These bacteria, such as Oligotropha carboxydovorans and Bacillus oligocarbophillous, oxidize CO into CO2.

2CO + O2 → 2CO2 + Energy

Heterotrophic Bacteria

  • The organic materials, whether alive or dead, are where the heterotrophic bacteria get their ready-made meal.
  • Heterotrophs make up the majority of harmful bacteria found in humans, other plants, and animals.
  • While some heterotrops only need basic sustenance, others need vast amounts of vitamins and other substances that promote development. Fastidious heterotrophs are the names given to such creatures.
  • Heterotrophic bacteria are of three types,

1. Photoheterotrophs

  • Although these bacteria can use light energy, they are unable to utilize CO2 as their exclusive carbon source.
  • To meet their needs for carbon and electrons, they extract energy from organic substances. These bacteria contain a pigment known as bacteriochlorophyll.
  • , Purple bacteria without sulfur (Rhodospirillum, Rhodomicrobium, Rhodopseudomonas palustris).

2. Chemoheterotrophs

Chemoheterotrophs rely on organic substances as both a source of carbon and energy. Such organic substances include proteins, lipids, and carbohydrates.

Glucose or Monosaccharide [(CH2O)n] + O2 → CO2 + H2O + Energy

Chemohetrotrophs may be divided into three primary groups based on how they receive organic nutrients:

I) Saprophytic Bacteria

  • Saprophytic bacteria feed on dead organic waste that has begun to decompose, such as humus, leaves, fruits, vegetables, meat, and animal excrement.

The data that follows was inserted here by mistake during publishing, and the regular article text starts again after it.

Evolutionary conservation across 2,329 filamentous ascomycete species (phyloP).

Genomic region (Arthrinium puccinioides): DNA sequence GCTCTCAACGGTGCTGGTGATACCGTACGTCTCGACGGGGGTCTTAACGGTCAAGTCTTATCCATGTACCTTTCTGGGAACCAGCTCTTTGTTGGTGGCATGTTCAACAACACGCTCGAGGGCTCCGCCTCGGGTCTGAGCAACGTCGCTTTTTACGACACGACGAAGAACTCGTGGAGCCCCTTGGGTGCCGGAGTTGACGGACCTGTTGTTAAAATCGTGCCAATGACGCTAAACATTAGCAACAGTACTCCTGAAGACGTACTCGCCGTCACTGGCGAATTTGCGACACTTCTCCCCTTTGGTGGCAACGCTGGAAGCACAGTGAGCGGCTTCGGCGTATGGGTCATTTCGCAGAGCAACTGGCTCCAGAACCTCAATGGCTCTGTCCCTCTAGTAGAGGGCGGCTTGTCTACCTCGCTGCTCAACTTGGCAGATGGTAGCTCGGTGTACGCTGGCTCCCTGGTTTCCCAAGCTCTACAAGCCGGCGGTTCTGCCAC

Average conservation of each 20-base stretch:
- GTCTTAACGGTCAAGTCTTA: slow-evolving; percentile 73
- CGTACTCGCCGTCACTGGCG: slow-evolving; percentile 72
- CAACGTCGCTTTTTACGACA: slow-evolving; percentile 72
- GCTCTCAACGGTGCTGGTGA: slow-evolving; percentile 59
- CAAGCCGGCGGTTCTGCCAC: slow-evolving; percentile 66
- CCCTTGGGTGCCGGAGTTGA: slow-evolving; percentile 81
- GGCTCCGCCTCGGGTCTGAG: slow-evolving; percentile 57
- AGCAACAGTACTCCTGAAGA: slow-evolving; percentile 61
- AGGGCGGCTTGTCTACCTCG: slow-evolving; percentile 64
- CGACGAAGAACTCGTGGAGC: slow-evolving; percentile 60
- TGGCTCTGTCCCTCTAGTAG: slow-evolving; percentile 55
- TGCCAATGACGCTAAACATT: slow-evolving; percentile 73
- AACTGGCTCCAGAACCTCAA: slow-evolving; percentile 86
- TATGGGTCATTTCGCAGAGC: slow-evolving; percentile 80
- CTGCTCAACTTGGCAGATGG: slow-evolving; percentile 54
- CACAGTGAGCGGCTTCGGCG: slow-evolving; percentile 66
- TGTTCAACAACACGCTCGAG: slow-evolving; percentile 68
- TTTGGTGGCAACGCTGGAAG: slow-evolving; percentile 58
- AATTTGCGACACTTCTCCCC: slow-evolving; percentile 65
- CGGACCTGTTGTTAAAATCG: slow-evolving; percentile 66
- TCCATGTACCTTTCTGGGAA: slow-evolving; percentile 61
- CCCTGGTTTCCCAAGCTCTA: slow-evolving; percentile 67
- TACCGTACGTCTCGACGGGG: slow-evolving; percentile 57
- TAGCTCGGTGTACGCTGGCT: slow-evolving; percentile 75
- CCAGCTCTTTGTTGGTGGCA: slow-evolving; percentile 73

• Enzymes are secreted by these microorganisms to break down and absorb the meal.
  • Enzymes are released to convert complicated substances like protein and carbohydrates into more readily absorbed, simpler soluble substances.
  • Examples include Acetobacter, Bacillus mycoides, and B. ramosus.

II) Parasitic Bacteria

  • The tissues of the hosts that these bacteria are growing on provide them with food.
  • They could be healthy, or they might spread dangerous infections.
  • Pathogens include parasitic bacteria like Bacillus typhosus, B. anthracis, and B. tetani which cause various illnesses in plants and animals.
  • Vibrio cholerae, Pseudomonas citri, B. cholerae, B. pneumoniae, B. diphtheriae, etc.

III) Symbiotic Bacteria

  • Symbionts, or close companions of other species, are symbiotic microorganisms.
  • They are advantageous to living things.
  • Nitrogen-fixing bacteria, such as Rhizobium, Clostridium, Rhizobium spp., Bacillus radicicola, and B. azotobacter, are typical examples.
  • These microorganisms are found in the roots of legume plants.
  • These bacteria convert the free nitrogen in the atmosphere into nitrogenous chemicals that plants can use. In exchange, the bacteria receive nourishment and defense from the plant.